privilege


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privilege

1. any of the fundamental rights guaranteed to the citizens of a country by its constitution
2. 
a. the right of a lawyer to refuse to divulge information obtained in confidence from a client
b. the right claimed by any of certain other functionaries to refuse to divulge information
3. the rights and immunities enjoyed by members of most legislative bodies, such as freedom of speech, freedom from arrest in civil cases during a session, etc.

Privilege

 

the granting of some concession; a partial exemption from fulfilling established rules or obligations (tax privileges or pension privileges) or the easing of the conditions of their fulfillment.

privilege

(1) The rights granted to a single user or group of users who operate a computer. Administrative privileges allow a user the right to make any and all changes in the computer, including setting up accounts for other users. User-level privileges are more restricted. See access rights.

(2) The rights granted to software running in the computer, which determines which hardware and software resources can be accessed and changed. See privileged mode and access mode.
References in periodicals archive ?
Checking one's privilege is defined by Urban Dictionary as 'a phrase for when one makes an ignorant remark about another's life issues.
For example, living in a comfortable home in a safe neighborhood with good, safe schools is often given as an example of "white privilege," as is being able to read history books in school filled with stories about people of one's own race.
Granting agencies that sought-after control through a privilege delegation will imperil key federal and state regulatory and governance interests.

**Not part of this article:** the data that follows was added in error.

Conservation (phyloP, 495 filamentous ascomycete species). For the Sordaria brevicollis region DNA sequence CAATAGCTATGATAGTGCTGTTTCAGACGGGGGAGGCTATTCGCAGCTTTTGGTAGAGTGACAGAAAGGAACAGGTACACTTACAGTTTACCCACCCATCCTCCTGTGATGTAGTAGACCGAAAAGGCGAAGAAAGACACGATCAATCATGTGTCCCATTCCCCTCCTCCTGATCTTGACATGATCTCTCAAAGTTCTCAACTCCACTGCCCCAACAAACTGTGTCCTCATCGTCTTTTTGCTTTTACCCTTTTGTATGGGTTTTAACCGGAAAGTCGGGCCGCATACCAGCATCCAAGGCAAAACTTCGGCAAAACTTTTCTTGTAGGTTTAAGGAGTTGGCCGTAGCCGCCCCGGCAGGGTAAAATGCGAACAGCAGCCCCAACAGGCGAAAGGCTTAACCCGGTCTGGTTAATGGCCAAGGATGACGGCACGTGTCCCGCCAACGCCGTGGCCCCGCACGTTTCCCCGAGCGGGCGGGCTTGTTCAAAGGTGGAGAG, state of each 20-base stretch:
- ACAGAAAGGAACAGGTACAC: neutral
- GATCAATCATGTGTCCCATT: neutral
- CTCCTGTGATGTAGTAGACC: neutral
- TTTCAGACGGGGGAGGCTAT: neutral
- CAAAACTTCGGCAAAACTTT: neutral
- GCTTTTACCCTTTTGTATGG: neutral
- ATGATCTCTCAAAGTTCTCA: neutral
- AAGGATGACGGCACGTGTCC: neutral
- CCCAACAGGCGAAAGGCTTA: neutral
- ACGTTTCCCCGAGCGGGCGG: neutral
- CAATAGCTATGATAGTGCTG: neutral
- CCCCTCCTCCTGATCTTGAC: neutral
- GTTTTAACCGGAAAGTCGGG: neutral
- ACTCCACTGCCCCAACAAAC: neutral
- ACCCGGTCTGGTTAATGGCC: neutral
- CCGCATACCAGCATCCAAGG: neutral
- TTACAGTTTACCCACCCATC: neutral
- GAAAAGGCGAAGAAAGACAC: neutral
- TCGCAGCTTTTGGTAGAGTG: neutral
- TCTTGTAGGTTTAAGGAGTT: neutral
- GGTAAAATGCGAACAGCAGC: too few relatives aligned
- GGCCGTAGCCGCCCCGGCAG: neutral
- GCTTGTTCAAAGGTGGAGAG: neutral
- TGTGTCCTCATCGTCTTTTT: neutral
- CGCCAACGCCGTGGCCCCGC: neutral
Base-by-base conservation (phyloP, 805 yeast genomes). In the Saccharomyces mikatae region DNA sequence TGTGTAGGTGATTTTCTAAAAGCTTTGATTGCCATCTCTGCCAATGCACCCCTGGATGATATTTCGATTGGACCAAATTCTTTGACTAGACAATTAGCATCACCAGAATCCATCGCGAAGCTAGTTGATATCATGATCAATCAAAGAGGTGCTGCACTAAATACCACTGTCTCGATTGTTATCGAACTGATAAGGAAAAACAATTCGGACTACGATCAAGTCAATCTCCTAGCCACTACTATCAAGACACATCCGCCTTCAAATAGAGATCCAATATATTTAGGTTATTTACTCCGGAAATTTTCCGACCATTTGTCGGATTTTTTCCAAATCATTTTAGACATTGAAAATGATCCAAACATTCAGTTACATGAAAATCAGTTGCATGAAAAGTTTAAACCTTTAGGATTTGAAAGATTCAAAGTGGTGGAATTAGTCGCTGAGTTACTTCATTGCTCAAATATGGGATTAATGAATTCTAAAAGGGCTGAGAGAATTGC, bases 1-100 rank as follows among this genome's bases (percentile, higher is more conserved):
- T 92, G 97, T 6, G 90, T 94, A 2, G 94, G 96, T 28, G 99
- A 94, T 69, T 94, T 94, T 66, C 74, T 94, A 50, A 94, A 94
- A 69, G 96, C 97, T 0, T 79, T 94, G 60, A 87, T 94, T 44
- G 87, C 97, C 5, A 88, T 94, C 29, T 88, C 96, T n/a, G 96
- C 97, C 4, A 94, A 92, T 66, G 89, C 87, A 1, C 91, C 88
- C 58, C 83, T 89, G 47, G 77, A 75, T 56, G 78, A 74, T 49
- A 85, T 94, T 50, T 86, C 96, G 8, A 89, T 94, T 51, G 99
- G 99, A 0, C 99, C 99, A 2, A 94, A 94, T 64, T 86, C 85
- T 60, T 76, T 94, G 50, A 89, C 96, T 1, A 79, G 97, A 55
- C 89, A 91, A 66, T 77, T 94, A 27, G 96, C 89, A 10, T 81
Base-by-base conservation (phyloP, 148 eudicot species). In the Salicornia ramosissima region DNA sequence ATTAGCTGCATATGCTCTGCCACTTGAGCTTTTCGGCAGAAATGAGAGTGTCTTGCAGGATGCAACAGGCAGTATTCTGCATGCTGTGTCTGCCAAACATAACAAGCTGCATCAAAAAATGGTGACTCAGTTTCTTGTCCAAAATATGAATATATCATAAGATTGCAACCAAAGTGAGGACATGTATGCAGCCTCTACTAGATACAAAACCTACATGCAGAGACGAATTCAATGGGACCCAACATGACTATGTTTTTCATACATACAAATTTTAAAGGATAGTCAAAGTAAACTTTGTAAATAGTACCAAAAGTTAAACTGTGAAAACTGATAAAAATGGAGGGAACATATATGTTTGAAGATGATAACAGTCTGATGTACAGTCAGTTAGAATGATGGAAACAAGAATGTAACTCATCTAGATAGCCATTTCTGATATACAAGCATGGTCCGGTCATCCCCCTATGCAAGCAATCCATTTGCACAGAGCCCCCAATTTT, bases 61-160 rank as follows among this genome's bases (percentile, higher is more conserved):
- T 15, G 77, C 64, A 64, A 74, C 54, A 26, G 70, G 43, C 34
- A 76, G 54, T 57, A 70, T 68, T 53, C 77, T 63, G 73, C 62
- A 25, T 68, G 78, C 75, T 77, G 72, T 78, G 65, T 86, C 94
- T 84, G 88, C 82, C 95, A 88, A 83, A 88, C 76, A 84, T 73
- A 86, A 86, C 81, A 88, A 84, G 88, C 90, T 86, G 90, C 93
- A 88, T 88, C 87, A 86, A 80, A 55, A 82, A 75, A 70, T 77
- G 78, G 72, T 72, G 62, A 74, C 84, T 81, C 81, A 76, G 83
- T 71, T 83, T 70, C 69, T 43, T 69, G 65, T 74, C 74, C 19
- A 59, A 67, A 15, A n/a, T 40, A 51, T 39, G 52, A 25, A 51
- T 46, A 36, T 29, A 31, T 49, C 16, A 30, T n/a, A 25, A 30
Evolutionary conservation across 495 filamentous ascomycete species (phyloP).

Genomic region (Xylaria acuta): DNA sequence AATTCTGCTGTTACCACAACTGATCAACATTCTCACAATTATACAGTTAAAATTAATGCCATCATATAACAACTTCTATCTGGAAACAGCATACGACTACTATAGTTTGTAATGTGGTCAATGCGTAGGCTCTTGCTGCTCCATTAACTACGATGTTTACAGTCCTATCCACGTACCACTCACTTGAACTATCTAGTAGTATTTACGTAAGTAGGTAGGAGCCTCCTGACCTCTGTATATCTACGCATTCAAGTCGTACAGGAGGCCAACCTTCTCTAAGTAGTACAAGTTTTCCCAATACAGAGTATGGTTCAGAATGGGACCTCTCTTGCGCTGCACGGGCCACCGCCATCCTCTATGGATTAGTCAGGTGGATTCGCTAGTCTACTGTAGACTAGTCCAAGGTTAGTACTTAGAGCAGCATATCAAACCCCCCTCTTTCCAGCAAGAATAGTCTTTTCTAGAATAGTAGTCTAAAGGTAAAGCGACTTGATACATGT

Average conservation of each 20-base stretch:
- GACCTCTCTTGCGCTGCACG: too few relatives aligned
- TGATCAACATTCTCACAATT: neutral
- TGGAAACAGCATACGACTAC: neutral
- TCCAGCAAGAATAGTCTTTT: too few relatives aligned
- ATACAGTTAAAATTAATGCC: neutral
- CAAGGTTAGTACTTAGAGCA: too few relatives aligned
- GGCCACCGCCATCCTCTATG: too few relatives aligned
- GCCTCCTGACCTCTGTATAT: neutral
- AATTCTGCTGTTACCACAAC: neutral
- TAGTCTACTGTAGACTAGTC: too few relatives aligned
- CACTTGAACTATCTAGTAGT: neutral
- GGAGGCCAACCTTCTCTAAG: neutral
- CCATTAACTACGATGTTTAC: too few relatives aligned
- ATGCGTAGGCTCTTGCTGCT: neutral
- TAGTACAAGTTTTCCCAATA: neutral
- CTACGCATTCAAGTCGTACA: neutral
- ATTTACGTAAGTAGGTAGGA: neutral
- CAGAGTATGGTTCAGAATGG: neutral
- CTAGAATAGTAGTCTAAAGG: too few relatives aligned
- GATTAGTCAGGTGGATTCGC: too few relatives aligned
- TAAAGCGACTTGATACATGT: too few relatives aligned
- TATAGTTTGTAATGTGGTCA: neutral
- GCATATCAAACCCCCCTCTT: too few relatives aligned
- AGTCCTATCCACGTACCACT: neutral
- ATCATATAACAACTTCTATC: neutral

The term privilege in its original sense means private legislation; "privus" refers to individual, while "legis" refers to law.
Technological innovations are problematic for privilege claims since they provide increased visibility into ostensibly confidential communications.
The privilege, which may be asserted in noncriminal tax proceedings in federal court, is an extension of the attorney-client privilege to tax advice provided by nonattorney tax practitioners.
As a general matter, attorney communications with at least certain members of an entity's management can be subject to the privilege.
Often cited as one of the oldest and most necessary privileges, the attorney-client privilege has a long history in the common law.
Second, because the privilege shields relevant and sometimes critical information, judges have disfavored it, creating numerous "exceptions" to the privilege.
GAO was asked to testify on (1) how VA credentials and privileges physicians working in its medical facilities and (2) the extent to which VA has implemented the three recommendations made in GAO's May 2006 report that address VA's privileging requirements.
Because established legal privileges provide insufficient protection for companies, many commentators have suggested application of the self-critical analysis privilege.
To help determine the extent to which the erosion of the attorney-client privilege is a problem in the state, the Bar's Attorney-Client Privilege Task Force wants to hear from Florida lawyers.